Seeing the Woods

A blog by the Rachel Carson Center for Environment and Society

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Uses of Environmental History: Paul Josephson

This is the third in a series of posts exploring the uses of environmental history. The series has been adapted from contributions to a roundtable forum published in the first issue of the new Journal for Ecological History, edited by Renmin University’s Center for Ecological History.

“The Need for Public Environmental History”

By Paul Josephson

It is difficult to quantify, but surely both the extent and pace of environmental change have accelerated in the last century? Historians debate the nature of change and its causes, but rarely turn to larger audiences to inform them of their findings. Among the usual explanations they offer are the rapid industrialization of all processes, including in agriculture, with significant capital inputs of chemicals and GMOs; the universality and extent of large-scale technological systems; excessive consumption, especially in North America and Europe, but also growing consumption in China, India, and elsewhere; and power generation based on nonrenewables, especially fossil fuels that contribute to greenhouse gas formation and global warming. Some individuals blame population growth as the major factor in environmental change, among them notably Garrett Hardin in his seminal, if misguided “The Tragedy of the Commons” (1968) that, together with his later works, revealed deep-seated racism.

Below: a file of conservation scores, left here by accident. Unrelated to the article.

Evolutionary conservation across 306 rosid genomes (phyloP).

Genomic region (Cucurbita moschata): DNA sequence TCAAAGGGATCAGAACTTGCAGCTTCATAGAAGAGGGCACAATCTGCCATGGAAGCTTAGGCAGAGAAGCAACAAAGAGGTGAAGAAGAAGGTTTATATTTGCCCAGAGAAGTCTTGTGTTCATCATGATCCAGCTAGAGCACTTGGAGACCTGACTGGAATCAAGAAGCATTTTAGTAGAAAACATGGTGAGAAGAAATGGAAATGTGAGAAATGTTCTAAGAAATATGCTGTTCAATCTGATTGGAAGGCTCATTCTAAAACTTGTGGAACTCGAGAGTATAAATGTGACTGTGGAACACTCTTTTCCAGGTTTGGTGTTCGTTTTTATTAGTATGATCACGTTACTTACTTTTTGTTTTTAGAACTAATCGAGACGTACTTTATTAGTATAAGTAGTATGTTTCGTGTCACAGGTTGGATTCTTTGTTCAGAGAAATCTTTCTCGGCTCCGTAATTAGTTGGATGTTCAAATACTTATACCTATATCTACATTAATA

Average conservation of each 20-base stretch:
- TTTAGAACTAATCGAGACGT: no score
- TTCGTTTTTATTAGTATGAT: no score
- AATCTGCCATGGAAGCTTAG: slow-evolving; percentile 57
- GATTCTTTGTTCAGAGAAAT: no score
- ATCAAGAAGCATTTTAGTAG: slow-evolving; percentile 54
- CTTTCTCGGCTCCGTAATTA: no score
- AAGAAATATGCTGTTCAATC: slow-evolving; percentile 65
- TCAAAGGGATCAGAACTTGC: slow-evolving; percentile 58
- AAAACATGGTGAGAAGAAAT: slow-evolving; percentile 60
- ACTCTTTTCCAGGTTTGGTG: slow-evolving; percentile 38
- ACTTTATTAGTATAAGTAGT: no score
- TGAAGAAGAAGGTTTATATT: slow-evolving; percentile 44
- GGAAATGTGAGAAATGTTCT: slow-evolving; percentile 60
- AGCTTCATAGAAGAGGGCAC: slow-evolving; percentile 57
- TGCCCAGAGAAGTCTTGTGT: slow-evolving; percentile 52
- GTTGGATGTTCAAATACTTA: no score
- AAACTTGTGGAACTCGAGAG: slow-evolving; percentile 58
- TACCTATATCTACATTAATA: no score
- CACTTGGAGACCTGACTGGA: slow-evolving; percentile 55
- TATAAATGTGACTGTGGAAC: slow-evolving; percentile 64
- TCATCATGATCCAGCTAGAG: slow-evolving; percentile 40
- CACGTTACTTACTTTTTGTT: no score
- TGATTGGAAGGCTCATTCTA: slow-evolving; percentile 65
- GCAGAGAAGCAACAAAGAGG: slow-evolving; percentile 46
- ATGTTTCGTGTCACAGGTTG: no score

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CfA: Zusatzstudium Environmental Studies/Environmental Studies Certificate Program Coordinator

The Rachel Carson Center for Environment and Society is accepting applications for its Environmental Studies Certificate Program Coordinator position. The contract is for 24 hours per week, and runs from 1 July 2015 until 31 August 2018. Candidates must be fluent in both German and English.

Application deadline is 31 May 2015. More information can be found here.

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“Very Old Stone With Fire Inside”: Kindergarten Explorers Visit the RCC

Post by Katie Ritson (Managing Editor, RCC)

DSC_0406I am used to explaining what exactly the Rachel Carson Center is, and what my work there involves, but I don’t usually have to do it to a room full of five and six-year-olds. However, I was pleasantly surprised to realize that it’s actually much easier to explain the workings of a research institute to a kindergarten class than it is to most adults. Kids are natural researchers and the pursuit of knowledge is an entirely logical one from their point of view. Moreover, they don’t worry much about what things actually cost – the idea of having visiting fellows from all over the world living and working in Munich in order to share their research was one they seemed to grasp with no trouble at all, presumably since they weren’t busy working out who is footing the bill and in whose national or international interest this could possibly be. So for once, there was no need to launch into a spirited defence of the humanities in our pragmatic solution-defined knowledge economy. Continue reading